poor people compared to other countries.

Consider the US in comparison to the rest of the 30 countries that join
the US in making up the OECD - the Organization for Economic Cooperation
and Development.  These 30 countries include Canada and most comparable
European countries but also include some struggling countries like Czech
Republic, Greece, Hungary, Korea, Mexico, Poland, Slovak Republic, and
Turkey.  See

When you look at how the US compares to these 30 countries, the hot air
myths about the US government going all out towards socialism sort of
disappear into thin air.  Here are some examples of myths that do not hold

Myth #1.  The US government is involved in class warfare attacking the
rich to lift up the poor.

There is a class war going on all right.  But it is the rich against the
rest of us and the rich are winning.  The gap between the rich and
everyone else is wider in the US than any of the 30 other countries
surveyed.  In fact, the top 10% in the US have a higher annual income than
any other country.  And the poorest 10% in the US are below the average of
the other OECD countries.  The rich in the U.S. have been rapidly leaving
the middle class and poor behind since the 1980s.

Myth #2.  The US already has the greatest health care system in the world.

Infant mortality in the US is 4th worst among OECD countries - better only
than Mexico, Turkey and the Slovak Republic.

Myth #3.  There is less poverty in the US than anywhere.

Child poverty in the US, at over 20% or one out of every five kids, is
double the average of the 30 OECD countries.

Myth #4.  The US is generous in its treatment of families with children.

The US ranks in the bottom half of countries in terms of financial
benefits for families with children.  Over half of the 30 OECD countries
pay families with children cash benefits regardless of the income of the
family.  Some among those countries (e.g. Austria, France and Germany) pay
additional benefits if the family is low-income, or one of the parents is

Myth #5.  The US is very supportive of its workers.

The US gives no paid leave for working mothers having children.  Every
single one of the other 30 OECD countries has some form of paid leave. The
US ranks dead last in this.  Over two thirds of the countries give some
form of paid paternity leave.  The US also gives no paid leave for

In fact, it is only workers in the US who have no guaranteed days of paid
leave at all.  Korea is the next lowest to the US and it has a minimum of
8 paid annual days of leave. Most of the other 30 countries require a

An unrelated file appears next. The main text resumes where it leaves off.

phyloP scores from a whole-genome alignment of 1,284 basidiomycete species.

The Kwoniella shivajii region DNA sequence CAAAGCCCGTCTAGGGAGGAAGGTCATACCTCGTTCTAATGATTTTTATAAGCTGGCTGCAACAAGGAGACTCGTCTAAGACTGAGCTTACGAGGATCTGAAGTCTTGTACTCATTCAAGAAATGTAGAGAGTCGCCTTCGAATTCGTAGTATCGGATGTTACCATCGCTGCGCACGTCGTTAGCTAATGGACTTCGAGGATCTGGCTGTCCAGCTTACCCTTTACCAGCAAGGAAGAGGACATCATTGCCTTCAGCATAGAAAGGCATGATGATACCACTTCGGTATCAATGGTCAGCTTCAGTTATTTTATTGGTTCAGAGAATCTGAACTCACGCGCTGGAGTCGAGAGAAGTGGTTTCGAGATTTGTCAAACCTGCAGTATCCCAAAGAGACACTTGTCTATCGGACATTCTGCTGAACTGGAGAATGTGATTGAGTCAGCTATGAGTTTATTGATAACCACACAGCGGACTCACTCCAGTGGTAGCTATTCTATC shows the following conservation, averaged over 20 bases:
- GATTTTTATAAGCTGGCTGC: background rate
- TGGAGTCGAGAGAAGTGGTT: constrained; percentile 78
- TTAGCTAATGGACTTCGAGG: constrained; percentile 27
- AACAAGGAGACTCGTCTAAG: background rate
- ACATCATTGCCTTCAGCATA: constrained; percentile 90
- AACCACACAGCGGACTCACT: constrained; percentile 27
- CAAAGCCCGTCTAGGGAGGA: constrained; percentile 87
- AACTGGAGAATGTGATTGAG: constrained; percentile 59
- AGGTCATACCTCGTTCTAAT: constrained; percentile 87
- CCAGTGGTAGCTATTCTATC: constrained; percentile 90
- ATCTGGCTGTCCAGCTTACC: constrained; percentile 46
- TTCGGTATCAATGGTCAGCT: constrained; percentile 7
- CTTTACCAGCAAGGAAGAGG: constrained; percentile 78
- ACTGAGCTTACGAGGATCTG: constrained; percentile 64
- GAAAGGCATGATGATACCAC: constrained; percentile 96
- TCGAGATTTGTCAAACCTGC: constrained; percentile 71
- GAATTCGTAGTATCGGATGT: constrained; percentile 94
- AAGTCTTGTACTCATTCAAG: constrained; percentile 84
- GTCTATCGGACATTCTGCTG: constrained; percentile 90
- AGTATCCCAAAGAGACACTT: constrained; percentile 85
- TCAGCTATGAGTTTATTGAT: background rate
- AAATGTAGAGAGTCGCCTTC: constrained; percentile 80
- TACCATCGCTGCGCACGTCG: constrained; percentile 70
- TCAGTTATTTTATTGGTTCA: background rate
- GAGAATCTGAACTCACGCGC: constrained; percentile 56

minimum of 20 days of annual paid leave for their workers.

Myth #6.  Poor people have more chance of becoming rich in the US than
anywhere else.

Social mobility (how children move up or down the economic ladder in
comparison with their parents) in earnings, wages and education tends to
be easier in Australia, Canada and Nordic countries like Denmark, Norway,
and Finland, than in the US.  That means more of the rich stay rich and
more of the poor stay poor here in the US.

Myth #7. The US spends generously on public education.

In terms of spending for public education, the US is just about average
among the 30 countries of the OECD.  Educational achievement of US
children, however, is 7th worst in the OECD.  On public spending for
childcare and early education, the US is in the bottom third.

Myth #8.  The US government is redistributing income from the rich to the

There is little redistribution of income by government in the U.S. in part
because spending on social benefits like unemployment and family benefits
is so low.  Of the 30 countries in the OECD, only in Korea is the impact
of governmental spending lower.

Myth #9.  The US generously gives foreign aid to countries across the

The US gives the smallest percentage of aid of any of the developed
countries in the OECD.  In 2007 the US was tied for last with Greece.  In
2008, we were tied for last with Japan.

Despite the opinions of right wing folks, the facts say the US is not on
the path towards socialism.

But if socialism means the US would go down the path of being more
generous with our babies, our children, our working families, our pregnant
mothers, and our sisters and brothers across the world, I think we could
all appreciate it.

Bill Quigley is Legal Director at the Center for Constitutional Rights and
law professor at Loyola University New Orleans.  There is a version of
this article with footnotes for those interested.  Quigley77 [at]

--------7 of 9--------

Misrepresenting the Left: We Are Not Liberals
by Ron Jacobs
April 10th, 2010
Dissident Voice

Despite the current media-induced confusion, liberals are not leftists.
This misconception is not only embarrassing to those of us who are
genuinely leftist in our politics, it is also discrediting the Left. From